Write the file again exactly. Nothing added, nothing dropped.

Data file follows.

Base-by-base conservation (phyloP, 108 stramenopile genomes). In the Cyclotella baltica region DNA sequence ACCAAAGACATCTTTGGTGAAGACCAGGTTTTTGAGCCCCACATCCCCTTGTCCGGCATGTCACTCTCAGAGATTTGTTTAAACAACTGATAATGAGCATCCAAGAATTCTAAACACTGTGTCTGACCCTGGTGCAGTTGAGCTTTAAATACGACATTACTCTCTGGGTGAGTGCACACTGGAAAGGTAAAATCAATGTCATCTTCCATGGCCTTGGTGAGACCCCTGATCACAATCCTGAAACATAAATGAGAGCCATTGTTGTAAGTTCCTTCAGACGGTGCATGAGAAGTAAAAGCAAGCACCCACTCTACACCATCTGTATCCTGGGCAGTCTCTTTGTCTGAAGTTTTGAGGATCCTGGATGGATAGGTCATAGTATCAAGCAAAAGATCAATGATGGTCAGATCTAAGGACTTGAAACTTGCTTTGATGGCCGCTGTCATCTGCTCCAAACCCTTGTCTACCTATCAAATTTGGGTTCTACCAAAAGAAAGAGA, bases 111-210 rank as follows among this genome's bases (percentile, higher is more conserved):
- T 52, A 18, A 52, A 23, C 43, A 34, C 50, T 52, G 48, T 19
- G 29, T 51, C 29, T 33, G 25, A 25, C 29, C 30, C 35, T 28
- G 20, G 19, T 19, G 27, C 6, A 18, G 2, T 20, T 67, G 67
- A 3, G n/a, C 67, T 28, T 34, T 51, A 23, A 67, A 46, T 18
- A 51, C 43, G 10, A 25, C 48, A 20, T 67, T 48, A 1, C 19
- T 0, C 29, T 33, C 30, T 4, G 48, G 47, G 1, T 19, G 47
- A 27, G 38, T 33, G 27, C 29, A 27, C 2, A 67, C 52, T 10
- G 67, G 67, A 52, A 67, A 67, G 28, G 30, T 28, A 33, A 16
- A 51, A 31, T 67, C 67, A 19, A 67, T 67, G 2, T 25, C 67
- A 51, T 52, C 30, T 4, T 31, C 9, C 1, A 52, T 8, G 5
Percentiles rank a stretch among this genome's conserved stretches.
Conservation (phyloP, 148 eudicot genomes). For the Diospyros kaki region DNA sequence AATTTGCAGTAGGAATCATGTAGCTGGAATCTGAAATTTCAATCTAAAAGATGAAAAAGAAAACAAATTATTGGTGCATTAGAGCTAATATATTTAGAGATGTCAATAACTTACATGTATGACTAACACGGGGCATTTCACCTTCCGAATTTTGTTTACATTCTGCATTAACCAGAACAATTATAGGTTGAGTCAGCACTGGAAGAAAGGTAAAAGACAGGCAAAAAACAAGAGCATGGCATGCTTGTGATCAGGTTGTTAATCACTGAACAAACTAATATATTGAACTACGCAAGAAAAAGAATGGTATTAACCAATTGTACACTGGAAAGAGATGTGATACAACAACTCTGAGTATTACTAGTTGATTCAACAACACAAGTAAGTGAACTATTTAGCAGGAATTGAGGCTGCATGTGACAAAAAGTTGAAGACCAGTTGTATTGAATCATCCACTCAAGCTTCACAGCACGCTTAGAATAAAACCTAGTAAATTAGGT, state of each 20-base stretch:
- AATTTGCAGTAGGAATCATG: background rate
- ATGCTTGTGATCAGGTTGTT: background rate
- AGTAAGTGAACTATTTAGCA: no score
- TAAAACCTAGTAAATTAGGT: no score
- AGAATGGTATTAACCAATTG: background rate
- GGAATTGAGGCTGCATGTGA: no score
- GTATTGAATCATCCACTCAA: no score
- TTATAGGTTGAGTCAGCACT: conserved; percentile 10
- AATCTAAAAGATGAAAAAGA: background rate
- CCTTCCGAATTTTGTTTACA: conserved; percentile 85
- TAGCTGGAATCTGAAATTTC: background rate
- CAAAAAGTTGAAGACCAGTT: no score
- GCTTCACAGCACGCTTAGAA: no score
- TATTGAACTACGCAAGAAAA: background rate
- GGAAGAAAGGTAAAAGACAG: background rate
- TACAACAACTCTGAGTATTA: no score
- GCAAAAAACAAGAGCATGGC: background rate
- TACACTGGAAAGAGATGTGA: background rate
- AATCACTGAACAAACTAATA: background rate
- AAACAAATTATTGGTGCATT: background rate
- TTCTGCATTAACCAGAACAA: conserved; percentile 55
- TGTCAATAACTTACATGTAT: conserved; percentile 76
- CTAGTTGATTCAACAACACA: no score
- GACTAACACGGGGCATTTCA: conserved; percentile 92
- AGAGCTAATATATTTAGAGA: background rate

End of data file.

Base-by-base conservation (phyloP, 108 stramenopile genomes). In the Cyclotella baltica region DNA sequence ACCAAAGACATCTTTGGTGAAGACCAGGTTTTTGAGCCCCACATCCCCTTGTCCGGCATGTCACTCTCAGAGATTTGTTTAAACAACTGATAATGAGCATCCAAGAATTCTAAACACTGTGTCTGACCCTGGTGCAGTTGAGCTTTAAATACGACATTACTCTCTGGGTGAGTGCACACTGGAAAGGTAAAATCAATGTCATCTTCCATGGCCTTGGTGAGACCCCTGATCACAATCCTGAAACATAAATGAGAGCCATTGTTGTAAGTTCCTTCAGACGGTGCATGAGAAGTAAAAGCAAGCACCCACTCTACACCATCTGTATCCTGGGCAGTCTCTTTGTCTGAAGTTTTGAGGATCCTGGATGGATAGGTCATAGTATCAAGCAAAAGATCAATGATGGTCAGATCTAAGGACTTGAAACTTGCTTTGATGGCCGCTGTCATCTGCTCCAAACCCTTGTCTACCTATCAAATTTGGGTTCTACCAAAAGAAAGAGA, bases 111-210 rank as follows among this genome's bases (percentile, higher is more conserved):
- T 52, A 18, A 52, A 23, C 43, A 34, C 50, T 52, G 48, T 19
- G 29, T 51, C 29, T 33, G 25, A 25, C 29, C 30, C 35, T 28
- G 20, G 19, T 19, G 27, C 6, A 18, G 2, T 20, T 67, G 67
- A 3, G n/a, C 67, T 28, T 34, T 51, A 23, A 67, A 46, T 18
- A 51, C 43, G 10, A 25, C 48, A 20, T 67, T 48, A 1, C 19
- T 0, C 29, T 33, C 30, T 4, G 48, G 47, G 1, T 19, G 47
- A 27, G 38, T 33, G 27, C 29, A 27, C 2, A 67, C 52, T 10
- G 67, G 67, A 52, A 67, A 67, G 28, G 30, T 28, A 33, A 16
- A 51, A 31, T 67, C 67, A 19, A 67, T 67, G 2, T 25, C 67
- A 51, T 52, C 30, T 4, T 31, C 9, C 1, A 52, T 8, G 5
Percentiles rank a stretch among this genome's conserved stretches.
Conservation (phyloP, 148 eudicot genomes). For the Diospyros kaki region DNA sequence AATTTGCAGTAGGAATCATGTAGCTGGAATCTGAAATTTCAATCTAAAAGATGAAAAAGAAAACAAATTATTGGTGCATTAGAGCTAATATATTTAGAGATGTCAATAACTTACATGTATGACTAACACGGGGCATTTCACCTTCCGAATTTTGTTTACATTCTGCATTAACCAGAACAATTATAGGTTGAGTCAGCACTGGAAGAAAGGTAAAAGACAGGCAAAAAACAAGAGCATGGCATGCTTGTGATCAGGTTGTTAATCACTGAACAAACTAATATATTGAACTACGCAAGAAAAAGAATGGTATTAACCAATTGTACACTGGAAAGAGATGTGATACAACAACTCTGAGTATTACTAGTTGATTCAACAACACAAGTAAGTGAACTATTTAGCAGGAATTGAGGCTGCATGTGACAAAAAGTTGAAGACCAGTTGTATTGAATCATCCACTCAAGCTTCACAGCACGCTTAGAATAAAACCTAGTAAATTAGGT, state of each 20-base stretch:
- AATTTGCAGTAGGAATCATG: background rate
- ATGCTTGTGATCAGGTTGTT: background rate
- AGTAAGTGAACTATTTAGCA: no score
- TAAAACCTAGTAAATTAGGT: no score
- AGAATGGTATTAACCAATTG: background rate
- GGAATTGAGGCTGCATGTGA: no score
- GTATTGAATCATCCACTCAA: no score
- TTATAGGTTGAGTCAGCACT: conserved; percentile 10
- AATCTAAAAGATGAAAAAGA: background rate
- CCTTCCGAATTTTGTTTACA: conserved; percentile 85
- TAGCTGGAATCTGAAATTTC: background rate
- CAAAAAGTTGAAGACCAGTT: no score
- GCTTCACAGCACGCTTAGAA: no score
- TATTGAACTACGCAAGAAAA: background rate
- GGAAGAAAGGTAAAAGACAG: background rate
- TACAACAACTCTGAGTATTA: no score
- GCAAAAAACAAGAGCATGGC: background rate
- TACACTGGAAAGAGATGTGA: background rate
- AATCACTGAACAAACTAATA: background rate
- AAACAAATTATTGGTGCATT: background rate
- TTCTGCATTAACCAGAACAA: conserved; percentile 55
- TGTCAATAACTTACATGTAT: conserved; percentile 76
- CTAGTTGATTCAACAACACA: no score
- GACTAACACGGGGCATTTCA: conserved; percentile 92
- AGAGCTAATATATTTAGAGA: background rate